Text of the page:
What is a Tubal Ligation?
Tubal ligation, commonly knows as “getting your tubes tied,” is a surgical sterilization technique for women. This procedure closes the fallopian tubes, and stops the egg from traveling to the uterus from the ovary. It also prevents sperm from reaching the fallopian tube to fertilize an egg. In a tubal ligation, fallopian tubes are cut, burned, or blocked with rings, bands or clips. The surgery is effective immediately. Tubal ligations are 99.5% effective as birth control. They do not protect against sexually transmitted infections, including HIV/AIDS.

A tubal ligation is a relatively simple out-patient surgery done in a clinic, doctor’s office, or hospital. It can be performed under local or general anesthesia. Mini-laparotomies and laparoscopies are the two most common techniques for female sterilization. Other procedures include laparotomy, culpotomy, culdoscopy, hysteroscopy, and hysterectomy. Each procedure carries different risks and benefits. Be sure the clinic discusses surgical options with you, describes the risks, and answers all of your questions before the surgery.

In the laparoscopy procedure, the abdomen is filled with carbon dioxide gas so that the abdominal wall balloons away from the uterus and tubes. The surgeon makes a small cut just below the navel and inserts a laparoscope, a small telescope-like instrument. A second incision is made just above the pubic hairline to allow the entrance of the instrument that will cut, sew or burn the tubes. The surgery takes about half an hour.

There may be up to several months delay between your request for surgery and the day it is performed. You may want to consider other birth control methods in the meantime. Young women with no children may have difficulty finding a surgeon to perform the procedure.

After surgery, it is recommended that women take 2 to 3 days off and only perform light activities for a week. Sexual activity can start again when a woman feels comfortable, usually after a week. Women who have surgery performed through their vagina are advised not to put anything into their vagina for 2 weeks to avoid infection.
Your Health

Although pregnancy is unlikely, there is a slightly higher risk of ectopic pregnancy after a tubal ligation. An ectopic pregnancy occurs when a fertilized egg attaches and grows outside the uterus. This can be very dangerous and requires immediate medical attention.

Abnormal bleeding and bladder infections are risks after tubal ligations. Each type of surgery also involves different risks.
Some women report having post-tubal sterilization syndrome. The symptoms include irregular and painful periods, mid-cycle bleeding, or no periods. While some physicians believe there is no evidence that this syndrome exists, others believe more research should be done.

Women who have reversal surgery and become pregnant have a higher chance of ectopic pregnancy.

Future Fertility

Tubal ligation is considered a permanent method of birth control. Surgery to reverse a tubal ligation is not always effective. In addition, reversals are both difficult and expensive.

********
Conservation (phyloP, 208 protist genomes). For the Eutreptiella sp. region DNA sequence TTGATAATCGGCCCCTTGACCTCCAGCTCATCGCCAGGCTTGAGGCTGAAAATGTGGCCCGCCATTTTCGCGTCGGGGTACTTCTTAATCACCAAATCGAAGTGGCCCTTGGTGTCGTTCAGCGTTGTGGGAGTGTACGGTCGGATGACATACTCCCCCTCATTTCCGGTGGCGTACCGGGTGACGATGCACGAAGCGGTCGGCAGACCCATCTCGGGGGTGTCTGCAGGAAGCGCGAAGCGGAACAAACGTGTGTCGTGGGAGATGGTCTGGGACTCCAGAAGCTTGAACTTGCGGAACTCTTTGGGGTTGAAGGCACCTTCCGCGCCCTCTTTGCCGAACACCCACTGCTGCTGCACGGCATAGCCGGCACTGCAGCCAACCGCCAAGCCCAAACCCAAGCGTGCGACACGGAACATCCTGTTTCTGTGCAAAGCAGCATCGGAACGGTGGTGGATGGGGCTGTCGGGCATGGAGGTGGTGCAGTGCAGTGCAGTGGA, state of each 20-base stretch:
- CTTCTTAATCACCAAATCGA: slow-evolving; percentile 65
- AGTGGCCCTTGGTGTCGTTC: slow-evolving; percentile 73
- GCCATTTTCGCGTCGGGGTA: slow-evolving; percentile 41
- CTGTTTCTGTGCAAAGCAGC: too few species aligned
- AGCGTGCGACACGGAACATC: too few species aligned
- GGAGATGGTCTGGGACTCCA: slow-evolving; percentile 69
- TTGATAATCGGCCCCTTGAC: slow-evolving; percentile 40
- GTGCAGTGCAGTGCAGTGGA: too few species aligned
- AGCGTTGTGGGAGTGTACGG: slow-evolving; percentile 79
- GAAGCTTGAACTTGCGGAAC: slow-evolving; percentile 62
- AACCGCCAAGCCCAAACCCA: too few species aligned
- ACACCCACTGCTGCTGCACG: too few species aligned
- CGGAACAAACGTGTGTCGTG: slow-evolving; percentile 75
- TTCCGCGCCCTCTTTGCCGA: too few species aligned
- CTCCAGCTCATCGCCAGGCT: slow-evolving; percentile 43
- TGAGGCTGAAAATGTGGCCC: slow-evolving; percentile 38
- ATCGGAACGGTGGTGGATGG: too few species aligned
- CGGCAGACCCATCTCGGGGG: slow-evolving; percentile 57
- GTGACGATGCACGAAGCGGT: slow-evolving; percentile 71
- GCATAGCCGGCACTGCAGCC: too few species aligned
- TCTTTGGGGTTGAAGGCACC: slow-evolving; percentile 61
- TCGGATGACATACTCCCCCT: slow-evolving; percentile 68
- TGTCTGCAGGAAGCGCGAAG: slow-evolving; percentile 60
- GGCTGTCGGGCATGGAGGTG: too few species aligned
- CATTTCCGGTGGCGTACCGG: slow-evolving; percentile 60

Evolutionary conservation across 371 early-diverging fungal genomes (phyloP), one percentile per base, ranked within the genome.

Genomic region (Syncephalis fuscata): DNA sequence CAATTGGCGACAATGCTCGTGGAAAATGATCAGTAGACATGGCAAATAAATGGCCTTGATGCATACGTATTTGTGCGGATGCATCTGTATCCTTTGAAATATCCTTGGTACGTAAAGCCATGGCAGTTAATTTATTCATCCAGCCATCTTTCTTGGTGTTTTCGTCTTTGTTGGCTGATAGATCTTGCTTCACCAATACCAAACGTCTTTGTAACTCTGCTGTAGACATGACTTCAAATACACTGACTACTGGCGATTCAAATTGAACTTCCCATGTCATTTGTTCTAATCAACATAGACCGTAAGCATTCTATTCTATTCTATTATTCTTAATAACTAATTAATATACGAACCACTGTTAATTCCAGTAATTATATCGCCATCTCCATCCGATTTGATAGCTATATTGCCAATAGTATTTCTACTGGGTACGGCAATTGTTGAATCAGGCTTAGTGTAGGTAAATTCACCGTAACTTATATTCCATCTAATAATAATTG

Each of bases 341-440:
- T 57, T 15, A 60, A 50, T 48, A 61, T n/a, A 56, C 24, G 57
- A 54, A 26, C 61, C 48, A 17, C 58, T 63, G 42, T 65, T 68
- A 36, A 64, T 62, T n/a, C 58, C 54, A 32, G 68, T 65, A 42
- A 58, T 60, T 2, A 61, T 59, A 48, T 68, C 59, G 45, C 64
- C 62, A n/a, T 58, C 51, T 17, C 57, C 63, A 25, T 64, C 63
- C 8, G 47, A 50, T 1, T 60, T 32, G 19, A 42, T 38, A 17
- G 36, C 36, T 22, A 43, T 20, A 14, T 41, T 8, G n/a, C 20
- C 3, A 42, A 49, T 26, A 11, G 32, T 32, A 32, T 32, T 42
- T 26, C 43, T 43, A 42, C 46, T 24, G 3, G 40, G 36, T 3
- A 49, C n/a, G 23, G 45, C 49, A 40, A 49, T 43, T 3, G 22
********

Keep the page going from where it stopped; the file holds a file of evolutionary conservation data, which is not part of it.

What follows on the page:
Women are fully able to enjoy sex after a tubal ligation. Usually, hormone levels and a woman’s menstrual cycle are not noticeably changed by sterilization. Ovaries continue to release eggs, but they stop in the tubes and are reabsorbed by the body. Some women experience improved sexual pleasure because they are less worried about becoming pregnant.

  •  Permanent birth control.
  •  Immediately effective.
  •  Allows sexual spontaneity.
  •  Requires no daily attention.
  •  Not messy.
  •  Cost-effective in the long run.
  •  Does not protect against sexually transmitted infections, including HIV/AIDS.
  •  Requires surgery.
  •  Has risks associated with surgery.
  •  More complicated than male sterilization.
  •  May not be reversible.
  •  Possible regret.

Tubal ligation is considered permanent sterilization. The decision to have it done should not be made lightly. Ask yourself: Would you change your mind if major changes in your life occurred, including a separation, or even the death of a partner or child? Consider as many possibilities as you can before making your decision. Know your options.
History of Abuse

Sterilization has a long history of abuse in the United States and around the world. It was once common to perform sterilizations on all handicapped women. In the past, many poor women and women of color were refused medical care unless they agreed to be sterilized. Sterilization has often been proposed as a solution to poverty. Forced sterilization is a violation of human rights.

Further Resources:
Feminist Women’s Health Center at www.feministcenter.org
Contraception and Sex Information You Can Actually Use: www.io.com/~wwwomen/contraception/
Our Bodies, Ourselves, Boston Women’s Health Book Collective, new version in 2005. www.ourbodiesourselves.org

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